You purchase something and it doesn’t work, fit or match so you click on the customer support button onscreen and the ordeal starts. What you might expect to be something pretty straightforward, like in the ‘offline world’, turns into an experience straight out of Inception. Not only is it painfully complicated to navigate the endless variety of screens that you’re forced through and enter a mind-blowing array of information (that most often has already been captured) then, you need to print a packing list & shipping slip before repacking and taking whatever you purchased to a pickup point. If you’re lucky, a replacement unit can be sent immediately by the vendor but the majority of web merchants usually ask you to repurchase and then credit your account once the article you’re sending back has been received and inspected. Somewhere along this journey, you’ll probably receive upwards 5 automated (bot) emails and most likely a bundle of additional SMS from the vendor confirming steps in the process and frequently asking you how you ‘feel’ about the experience — before even receiving the article you purchased in the first place. Once you get your well-merited object and tried it out, you quickly forget about the hassle, enjoying your new something and moving on in your life but, never returning to that website again.
It doesn’t have to be this way.
When I pick up a new piece of equipment at my local bike store and it doesn’t work, I take it back, get a new one and off I go. I never feel bad and quite honestly, it’s often a pleasure. Sure you say, that’s because we’re in the physical world were this tight looped process can be easily executed. But that’s not all that happens at my favorite bike store. There are major differences that make this consumer experience truly enjoyable starting with the reaction of the store owner. His face, gestures and words of genuine sorrow convey immediate and sincere care about my problem and his following actions to replace the part often include adding a little extra (something he ‘knows’ I’d appreciate) quickly evaporate any bad feelings I have. But it doesn’t stop there. The next time I come in to just browse and ‘talk bike’ (which I and others do regularly), he ask’s about my new equipment, how it’s holding up and what it adds to my biking experience — this is key, he’s remembering my mishap and engaging with me and that makes me feel recognised and belonging to a ‘tribe’. And finally when I do repurchase something, often months later, he sprinkles in a discount or something equally rewarding, to compensate my time and disappointment from my previous purchase. These seemingly insignificant gestures and actions leave lasting impressions of true customer service and irreplaceable value, and strange as it may sound, all of these can be duplicated in the online world.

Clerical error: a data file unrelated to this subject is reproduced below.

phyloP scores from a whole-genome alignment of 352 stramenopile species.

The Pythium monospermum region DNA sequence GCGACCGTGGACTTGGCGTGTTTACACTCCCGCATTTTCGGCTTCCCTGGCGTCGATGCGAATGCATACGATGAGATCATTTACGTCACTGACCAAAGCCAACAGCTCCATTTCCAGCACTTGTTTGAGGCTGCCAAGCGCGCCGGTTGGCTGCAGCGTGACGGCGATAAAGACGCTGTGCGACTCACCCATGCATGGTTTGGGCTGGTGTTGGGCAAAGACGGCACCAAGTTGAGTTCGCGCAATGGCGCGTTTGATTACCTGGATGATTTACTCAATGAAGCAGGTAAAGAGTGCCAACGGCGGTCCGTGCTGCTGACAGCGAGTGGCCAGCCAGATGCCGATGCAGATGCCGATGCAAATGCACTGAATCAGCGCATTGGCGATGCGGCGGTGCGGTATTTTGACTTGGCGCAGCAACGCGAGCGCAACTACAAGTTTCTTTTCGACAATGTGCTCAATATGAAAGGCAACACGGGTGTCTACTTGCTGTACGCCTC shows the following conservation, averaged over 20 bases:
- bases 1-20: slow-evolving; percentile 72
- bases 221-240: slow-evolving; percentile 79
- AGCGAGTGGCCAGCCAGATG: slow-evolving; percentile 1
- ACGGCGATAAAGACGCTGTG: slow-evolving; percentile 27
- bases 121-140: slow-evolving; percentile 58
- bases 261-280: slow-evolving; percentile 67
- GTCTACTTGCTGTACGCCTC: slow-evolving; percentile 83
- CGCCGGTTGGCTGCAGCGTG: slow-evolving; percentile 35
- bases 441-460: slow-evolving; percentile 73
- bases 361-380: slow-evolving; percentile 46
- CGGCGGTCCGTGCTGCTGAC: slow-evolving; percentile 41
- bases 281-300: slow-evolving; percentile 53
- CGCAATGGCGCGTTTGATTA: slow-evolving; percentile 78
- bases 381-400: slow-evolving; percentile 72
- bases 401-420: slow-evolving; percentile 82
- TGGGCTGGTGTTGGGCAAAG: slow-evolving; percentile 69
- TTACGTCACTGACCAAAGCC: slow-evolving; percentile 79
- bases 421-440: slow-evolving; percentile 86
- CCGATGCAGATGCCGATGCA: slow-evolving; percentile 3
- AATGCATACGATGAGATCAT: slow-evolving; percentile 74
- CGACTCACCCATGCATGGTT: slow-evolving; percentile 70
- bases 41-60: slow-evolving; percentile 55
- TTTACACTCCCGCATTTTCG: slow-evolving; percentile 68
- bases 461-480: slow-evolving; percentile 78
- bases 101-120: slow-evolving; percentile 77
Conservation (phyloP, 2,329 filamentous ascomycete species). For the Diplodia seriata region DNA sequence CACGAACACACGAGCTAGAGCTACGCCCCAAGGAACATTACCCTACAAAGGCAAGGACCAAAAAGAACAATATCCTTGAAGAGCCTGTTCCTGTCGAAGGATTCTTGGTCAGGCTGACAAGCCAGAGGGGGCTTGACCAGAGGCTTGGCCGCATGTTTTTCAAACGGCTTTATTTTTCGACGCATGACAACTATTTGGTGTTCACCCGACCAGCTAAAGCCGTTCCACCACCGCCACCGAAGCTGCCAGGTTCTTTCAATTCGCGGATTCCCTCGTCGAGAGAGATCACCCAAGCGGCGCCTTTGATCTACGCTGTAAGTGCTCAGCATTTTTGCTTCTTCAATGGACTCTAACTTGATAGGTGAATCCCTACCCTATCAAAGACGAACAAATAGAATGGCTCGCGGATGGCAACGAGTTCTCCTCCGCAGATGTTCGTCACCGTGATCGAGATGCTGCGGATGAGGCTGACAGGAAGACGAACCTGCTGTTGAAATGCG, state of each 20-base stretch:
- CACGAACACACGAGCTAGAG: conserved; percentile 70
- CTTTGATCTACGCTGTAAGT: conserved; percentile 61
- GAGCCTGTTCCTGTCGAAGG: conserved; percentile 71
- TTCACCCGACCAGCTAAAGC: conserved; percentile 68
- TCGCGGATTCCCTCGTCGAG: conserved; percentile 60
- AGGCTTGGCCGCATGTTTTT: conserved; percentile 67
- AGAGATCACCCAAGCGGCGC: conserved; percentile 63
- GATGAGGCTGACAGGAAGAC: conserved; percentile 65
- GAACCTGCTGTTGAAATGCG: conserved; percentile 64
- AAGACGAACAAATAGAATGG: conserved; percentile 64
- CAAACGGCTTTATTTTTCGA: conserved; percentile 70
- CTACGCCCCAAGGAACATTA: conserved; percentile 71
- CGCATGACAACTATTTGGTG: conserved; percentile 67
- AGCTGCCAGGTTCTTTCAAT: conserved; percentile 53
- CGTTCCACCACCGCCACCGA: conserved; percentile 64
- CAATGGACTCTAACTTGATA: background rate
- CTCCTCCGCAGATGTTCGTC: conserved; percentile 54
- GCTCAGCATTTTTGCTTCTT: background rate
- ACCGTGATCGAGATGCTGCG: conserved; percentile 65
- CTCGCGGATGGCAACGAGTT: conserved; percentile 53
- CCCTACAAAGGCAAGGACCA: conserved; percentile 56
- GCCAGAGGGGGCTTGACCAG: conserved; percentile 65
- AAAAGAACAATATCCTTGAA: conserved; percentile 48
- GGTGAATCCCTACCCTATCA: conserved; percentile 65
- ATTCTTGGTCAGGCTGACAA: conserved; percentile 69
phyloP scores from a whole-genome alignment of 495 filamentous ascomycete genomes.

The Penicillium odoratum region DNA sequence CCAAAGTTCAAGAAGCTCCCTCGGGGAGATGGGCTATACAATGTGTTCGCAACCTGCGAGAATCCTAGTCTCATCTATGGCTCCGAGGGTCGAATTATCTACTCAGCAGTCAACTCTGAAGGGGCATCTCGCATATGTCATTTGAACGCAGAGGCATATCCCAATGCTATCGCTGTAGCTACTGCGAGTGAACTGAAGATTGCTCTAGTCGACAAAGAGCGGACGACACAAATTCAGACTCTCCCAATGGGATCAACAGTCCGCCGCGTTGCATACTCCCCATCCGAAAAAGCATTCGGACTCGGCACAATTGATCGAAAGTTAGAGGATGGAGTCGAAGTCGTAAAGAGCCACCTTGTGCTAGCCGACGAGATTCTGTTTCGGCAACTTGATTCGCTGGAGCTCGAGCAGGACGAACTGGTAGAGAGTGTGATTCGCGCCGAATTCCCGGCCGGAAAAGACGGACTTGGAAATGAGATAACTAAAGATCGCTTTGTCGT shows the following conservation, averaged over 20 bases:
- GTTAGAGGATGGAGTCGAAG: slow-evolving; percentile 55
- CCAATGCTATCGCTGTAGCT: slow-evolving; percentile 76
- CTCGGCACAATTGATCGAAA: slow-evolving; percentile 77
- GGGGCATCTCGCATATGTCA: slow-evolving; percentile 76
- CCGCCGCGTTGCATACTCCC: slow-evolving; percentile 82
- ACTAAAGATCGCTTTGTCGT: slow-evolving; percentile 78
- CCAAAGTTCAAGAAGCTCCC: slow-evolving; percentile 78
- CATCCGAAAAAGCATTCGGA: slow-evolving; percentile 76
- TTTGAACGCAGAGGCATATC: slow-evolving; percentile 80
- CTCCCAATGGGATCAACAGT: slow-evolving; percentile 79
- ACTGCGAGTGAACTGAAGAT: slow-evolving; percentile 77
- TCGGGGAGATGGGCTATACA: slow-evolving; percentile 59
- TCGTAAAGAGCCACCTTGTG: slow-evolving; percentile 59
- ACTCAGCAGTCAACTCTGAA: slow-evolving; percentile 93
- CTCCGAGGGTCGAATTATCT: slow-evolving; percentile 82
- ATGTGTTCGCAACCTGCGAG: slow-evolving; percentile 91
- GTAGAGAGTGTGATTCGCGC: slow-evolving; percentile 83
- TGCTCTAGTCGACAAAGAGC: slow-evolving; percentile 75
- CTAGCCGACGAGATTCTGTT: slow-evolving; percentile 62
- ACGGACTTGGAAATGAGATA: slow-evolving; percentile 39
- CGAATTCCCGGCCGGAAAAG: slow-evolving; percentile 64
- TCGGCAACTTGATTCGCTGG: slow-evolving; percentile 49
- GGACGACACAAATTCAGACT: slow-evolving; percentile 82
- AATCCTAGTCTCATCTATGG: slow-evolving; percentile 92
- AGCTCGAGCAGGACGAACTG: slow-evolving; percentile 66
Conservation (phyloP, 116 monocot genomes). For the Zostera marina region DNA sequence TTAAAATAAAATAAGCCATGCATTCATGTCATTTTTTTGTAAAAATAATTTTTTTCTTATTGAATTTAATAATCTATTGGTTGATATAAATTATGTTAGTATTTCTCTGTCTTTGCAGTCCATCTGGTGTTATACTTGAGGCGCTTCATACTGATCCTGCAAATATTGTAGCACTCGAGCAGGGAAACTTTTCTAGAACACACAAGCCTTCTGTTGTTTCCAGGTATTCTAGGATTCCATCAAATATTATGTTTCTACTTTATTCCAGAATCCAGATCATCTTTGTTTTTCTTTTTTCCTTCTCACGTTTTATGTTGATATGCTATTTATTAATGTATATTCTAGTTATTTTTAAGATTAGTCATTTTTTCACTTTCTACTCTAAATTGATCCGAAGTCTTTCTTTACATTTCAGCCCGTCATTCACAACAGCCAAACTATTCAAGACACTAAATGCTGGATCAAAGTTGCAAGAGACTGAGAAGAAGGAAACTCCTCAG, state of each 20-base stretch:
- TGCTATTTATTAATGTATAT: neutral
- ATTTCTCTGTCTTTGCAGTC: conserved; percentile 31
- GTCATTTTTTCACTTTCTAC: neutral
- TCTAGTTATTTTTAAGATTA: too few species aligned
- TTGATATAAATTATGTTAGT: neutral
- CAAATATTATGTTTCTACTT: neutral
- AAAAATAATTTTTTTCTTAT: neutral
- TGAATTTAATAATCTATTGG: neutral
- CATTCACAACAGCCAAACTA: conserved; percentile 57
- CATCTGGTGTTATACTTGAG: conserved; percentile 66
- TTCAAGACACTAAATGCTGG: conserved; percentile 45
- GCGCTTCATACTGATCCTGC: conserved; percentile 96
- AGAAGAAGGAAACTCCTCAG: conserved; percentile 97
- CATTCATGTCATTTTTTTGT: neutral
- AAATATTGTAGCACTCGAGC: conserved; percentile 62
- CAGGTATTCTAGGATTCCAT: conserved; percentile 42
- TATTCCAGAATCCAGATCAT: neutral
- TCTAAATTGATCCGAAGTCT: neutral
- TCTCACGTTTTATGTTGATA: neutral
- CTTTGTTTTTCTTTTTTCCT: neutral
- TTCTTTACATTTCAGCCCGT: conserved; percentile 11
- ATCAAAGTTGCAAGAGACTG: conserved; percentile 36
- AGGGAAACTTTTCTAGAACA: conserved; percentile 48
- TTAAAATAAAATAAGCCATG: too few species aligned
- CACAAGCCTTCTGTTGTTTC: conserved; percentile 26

But they rarely are.
This is where a fathomless opportunity lies for e-Merchants and startups in practically any industry. One that no one ever talks about because it’s much (much) simpler to just plug in some brainless (but overrated) software that the whole tech sphere admires and hire someone who has no consumer passion themselves (but is a fashionable geek), make them responsible of your customer facing ‘brand’ and manage them with a few words of wisdom you copied from a slide pack circulating on some glitzy tech website and a slew of well-known KPIs to keep them in line. But countless meetings later and the whole company’s ‘mandatory needs’ compiled & woven into a nightmarishly complex knot, the customer becomes the aggressor and this is why support today is so dismal. True customer service has nothing to do with the above, it’s all about the emotion you want your customers to perceive when things go wrong, what they need to do to repair the mishap vs what your organisation needs and how you want them to remember your brand. And it can be achieved online but it takes ‘heart’ to build that experience and guide you through the steps. You have to start with yourself, how you feel when your purchase doesn’t meet expectations. Sure you can test the majors and even some of the newbies, those that publicise themselves as ‘best in class’ or ‘our difference is’, buy something and return it just to map the process, but unless you really care about what you’re doing, you won’t get the necessary ‘buzz’. Not until you’re child’s tears grab you in the gut, your spouses grin that the size is not right or when there’s no room available for your family planned vacation — then you’ll feel it.
The magic moment of ‘humanness’ can erase that sensation of deception, it takes a bit more time and skill to implement but the love and caring will carry your brand message forever and your customers will never forget it.